Decision Making (Hypothesis Testing)

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Transcript of Decision Making (Hypothesis Testing)
Decision MakingDecision Making(Hypothesis Testing)(Hypothesis Testing)
11 Oct 2011BUSI275Dr. Sean Ho
HW5 due ThuWork on REB forms
11 Oct 2011BUSI275: hypothesis testing 2
Outline for todayOutline for today
Decision making and hypothesis testing Null hypothesis (H0) vs. alternate (HA)
Making conclusions: “reject H0” vs. “fail to reject H0”
Risks of error: Type I and Type II error Hypothesis test on population mean (μ)
Onetailed vs. twotailed Test on μ, with unknown σ (TDIST) Test on binomial proportion π
11 Oct 2011BUSI275: hypothesis testing 3
Decision makingDecision making
The real world is fuzzy / uncertain / complex To make decisions, we need to assess risk
Fuzzy risk → binary yes/no decision A hypothesis is an idea of how the world works
Decision: accept or reject the hypothesis? Based on the data, what are the risks in
accepting hypothesis? Risks in rejecting?
Null hypothesis (H0) is the default, “status quo”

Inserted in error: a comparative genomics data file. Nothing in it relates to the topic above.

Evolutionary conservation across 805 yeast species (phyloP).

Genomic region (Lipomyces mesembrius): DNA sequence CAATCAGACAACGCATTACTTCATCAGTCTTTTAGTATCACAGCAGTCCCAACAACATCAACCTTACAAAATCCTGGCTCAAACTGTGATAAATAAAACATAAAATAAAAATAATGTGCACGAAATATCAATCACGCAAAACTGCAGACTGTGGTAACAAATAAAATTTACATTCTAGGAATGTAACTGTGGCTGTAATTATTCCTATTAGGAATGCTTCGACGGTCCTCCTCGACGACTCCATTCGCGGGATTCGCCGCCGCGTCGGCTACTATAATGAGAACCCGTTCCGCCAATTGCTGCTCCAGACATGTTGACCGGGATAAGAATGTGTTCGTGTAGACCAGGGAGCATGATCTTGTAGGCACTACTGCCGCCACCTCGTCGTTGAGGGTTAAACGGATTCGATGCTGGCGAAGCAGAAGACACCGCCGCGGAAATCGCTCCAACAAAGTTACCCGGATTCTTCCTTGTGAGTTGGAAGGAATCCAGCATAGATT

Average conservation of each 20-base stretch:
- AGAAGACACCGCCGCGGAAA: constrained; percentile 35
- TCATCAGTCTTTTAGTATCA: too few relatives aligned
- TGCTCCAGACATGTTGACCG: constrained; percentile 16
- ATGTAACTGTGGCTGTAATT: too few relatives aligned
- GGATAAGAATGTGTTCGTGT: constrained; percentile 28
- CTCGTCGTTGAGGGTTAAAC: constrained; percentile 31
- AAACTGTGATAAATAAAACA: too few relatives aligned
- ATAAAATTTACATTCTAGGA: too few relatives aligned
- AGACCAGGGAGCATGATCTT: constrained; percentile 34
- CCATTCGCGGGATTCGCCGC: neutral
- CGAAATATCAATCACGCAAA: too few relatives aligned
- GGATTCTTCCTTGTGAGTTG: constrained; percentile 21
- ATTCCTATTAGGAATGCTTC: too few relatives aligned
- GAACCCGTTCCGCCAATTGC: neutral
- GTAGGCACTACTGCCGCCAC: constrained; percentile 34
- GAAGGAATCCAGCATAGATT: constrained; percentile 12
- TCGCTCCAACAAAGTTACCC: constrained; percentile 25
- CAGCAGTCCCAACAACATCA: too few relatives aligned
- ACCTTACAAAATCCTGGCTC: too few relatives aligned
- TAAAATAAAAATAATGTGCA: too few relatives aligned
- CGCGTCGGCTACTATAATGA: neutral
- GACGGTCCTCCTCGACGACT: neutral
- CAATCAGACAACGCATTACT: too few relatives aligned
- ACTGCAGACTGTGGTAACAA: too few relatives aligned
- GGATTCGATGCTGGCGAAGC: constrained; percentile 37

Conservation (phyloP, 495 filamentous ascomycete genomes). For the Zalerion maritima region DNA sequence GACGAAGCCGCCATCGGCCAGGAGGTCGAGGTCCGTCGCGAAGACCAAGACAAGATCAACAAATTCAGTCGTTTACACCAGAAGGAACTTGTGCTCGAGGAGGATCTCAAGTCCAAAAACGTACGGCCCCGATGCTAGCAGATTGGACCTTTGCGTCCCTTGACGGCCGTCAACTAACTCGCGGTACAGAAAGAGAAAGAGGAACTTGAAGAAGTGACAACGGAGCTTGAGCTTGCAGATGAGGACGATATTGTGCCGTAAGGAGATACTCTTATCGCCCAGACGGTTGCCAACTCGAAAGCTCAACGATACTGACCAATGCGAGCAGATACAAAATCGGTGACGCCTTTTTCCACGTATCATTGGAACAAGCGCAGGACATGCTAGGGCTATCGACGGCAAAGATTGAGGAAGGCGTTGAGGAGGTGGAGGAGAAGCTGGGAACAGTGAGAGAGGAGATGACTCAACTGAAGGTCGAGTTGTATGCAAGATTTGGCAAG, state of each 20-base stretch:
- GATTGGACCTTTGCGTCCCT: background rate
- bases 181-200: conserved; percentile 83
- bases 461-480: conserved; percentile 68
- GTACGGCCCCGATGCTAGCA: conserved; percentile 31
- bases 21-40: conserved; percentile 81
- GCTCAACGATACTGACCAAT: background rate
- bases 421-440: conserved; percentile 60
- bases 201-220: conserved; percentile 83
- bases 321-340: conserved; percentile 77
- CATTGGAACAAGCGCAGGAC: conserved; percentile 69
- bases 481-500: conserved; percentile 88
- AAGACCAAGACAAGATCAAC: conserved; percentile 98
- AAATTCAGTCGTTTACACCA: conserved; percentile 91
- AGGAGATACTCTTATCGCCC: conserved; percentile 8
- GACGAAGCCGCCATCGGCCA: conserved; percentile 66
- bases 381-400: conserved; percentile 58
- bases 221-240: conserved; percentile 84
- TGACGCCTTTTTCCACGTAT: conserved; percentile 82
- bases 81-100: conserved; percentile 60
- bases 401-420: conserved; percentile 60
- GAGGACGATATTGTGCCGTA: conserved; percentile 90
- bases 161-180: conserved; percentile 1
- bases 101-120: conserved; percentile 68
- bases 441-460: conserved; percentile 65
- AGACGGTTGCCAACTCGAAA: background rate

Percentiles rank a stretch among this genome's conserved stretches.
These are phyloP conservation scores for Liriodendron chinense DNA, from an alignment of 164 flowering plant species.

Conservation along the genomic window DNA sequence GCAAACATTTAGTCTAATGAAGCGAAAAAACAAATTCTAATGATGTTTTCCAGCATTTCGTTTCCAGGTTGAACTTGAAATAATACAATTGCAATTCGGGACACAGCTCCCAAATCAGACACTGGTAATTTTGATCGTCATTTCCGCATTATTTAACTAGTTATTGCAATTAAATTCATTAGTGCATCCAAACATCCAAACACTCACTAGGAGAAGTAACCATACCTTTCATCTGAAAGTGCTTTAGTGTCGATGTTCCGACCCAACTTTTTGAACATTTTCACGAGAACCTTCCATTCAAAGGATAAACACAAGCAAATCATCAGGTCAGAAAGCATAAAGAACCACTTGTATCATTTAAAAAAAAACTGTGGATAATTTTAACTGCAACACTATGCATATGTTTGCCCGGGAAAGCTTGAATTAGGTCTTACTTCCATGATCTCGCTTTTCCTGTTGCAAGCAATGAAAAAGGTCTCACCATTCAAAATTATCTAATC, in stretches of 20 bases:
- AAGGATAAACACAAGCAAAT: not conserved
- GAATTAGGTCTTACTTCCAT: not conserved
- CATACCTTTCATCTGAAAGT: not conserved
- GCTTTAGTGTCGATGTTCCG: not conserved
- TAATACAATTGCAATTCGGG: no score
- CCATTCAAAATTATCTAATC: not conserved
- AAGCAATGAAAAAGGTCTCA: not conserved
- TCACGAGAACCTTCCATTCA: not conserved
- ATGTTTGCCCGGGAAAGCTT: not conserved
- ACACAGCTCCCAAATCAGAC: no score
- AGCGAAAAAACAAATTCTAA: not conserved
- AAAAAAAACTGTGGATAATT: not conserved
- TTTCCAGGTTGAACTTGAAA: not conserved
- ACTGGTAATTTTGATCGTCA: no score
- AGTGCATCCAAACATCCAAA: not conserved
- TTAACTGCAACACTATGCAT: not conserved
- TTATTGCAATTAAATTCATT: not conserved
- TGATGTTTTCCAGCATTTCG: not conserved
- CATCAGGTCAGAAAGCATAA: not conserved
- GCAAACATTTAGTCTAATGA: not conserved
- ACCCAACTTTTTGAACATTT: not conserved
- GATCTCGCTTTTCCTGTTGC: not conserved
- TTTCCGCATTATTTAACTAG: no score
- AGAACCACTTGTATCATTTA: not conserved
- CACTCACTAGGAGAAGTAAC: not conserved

Fallback if insufficient evidence for HA
Alternate hypothesis (HA) is the opposite Usually same as our research hypothesis:
what we intend to show
11 Oct 2011BUSI275: hypothesis testing 4
HH00 vs. H vs. HAA
Do index funds outperform activelymanaged mutual funds?
H0: no difference, or do not outperform
HA: do outperform
Does gender affect investment risk tolerance? H0: no difference, tolerance same for both
HA: risk tolerance of men + women differs
Supplier claims defect rate is less than 0.001% H0: defect rate is too high: ≥ 0.001%
HA: supplier has proved defect rate is low
11 Oct 2011BUSI275: hypothesis testing 5
““Reject HReject H00” vs. “fail to rej H” vs. “fail to rej H
00””
Two options for making decisions: Reject H0: strong statement, significant
evidence in favour of HA and against H0
Fail to reject H0: weak statement,insufficient evidence in favour of HA
Does not mean strong evidence in favor of accepting H0! Perhaps need more data
Index funds: “reject H0” means strong evidence that index outperforms active management
“Fail to reject H0” means insufficient evidence to show they perform better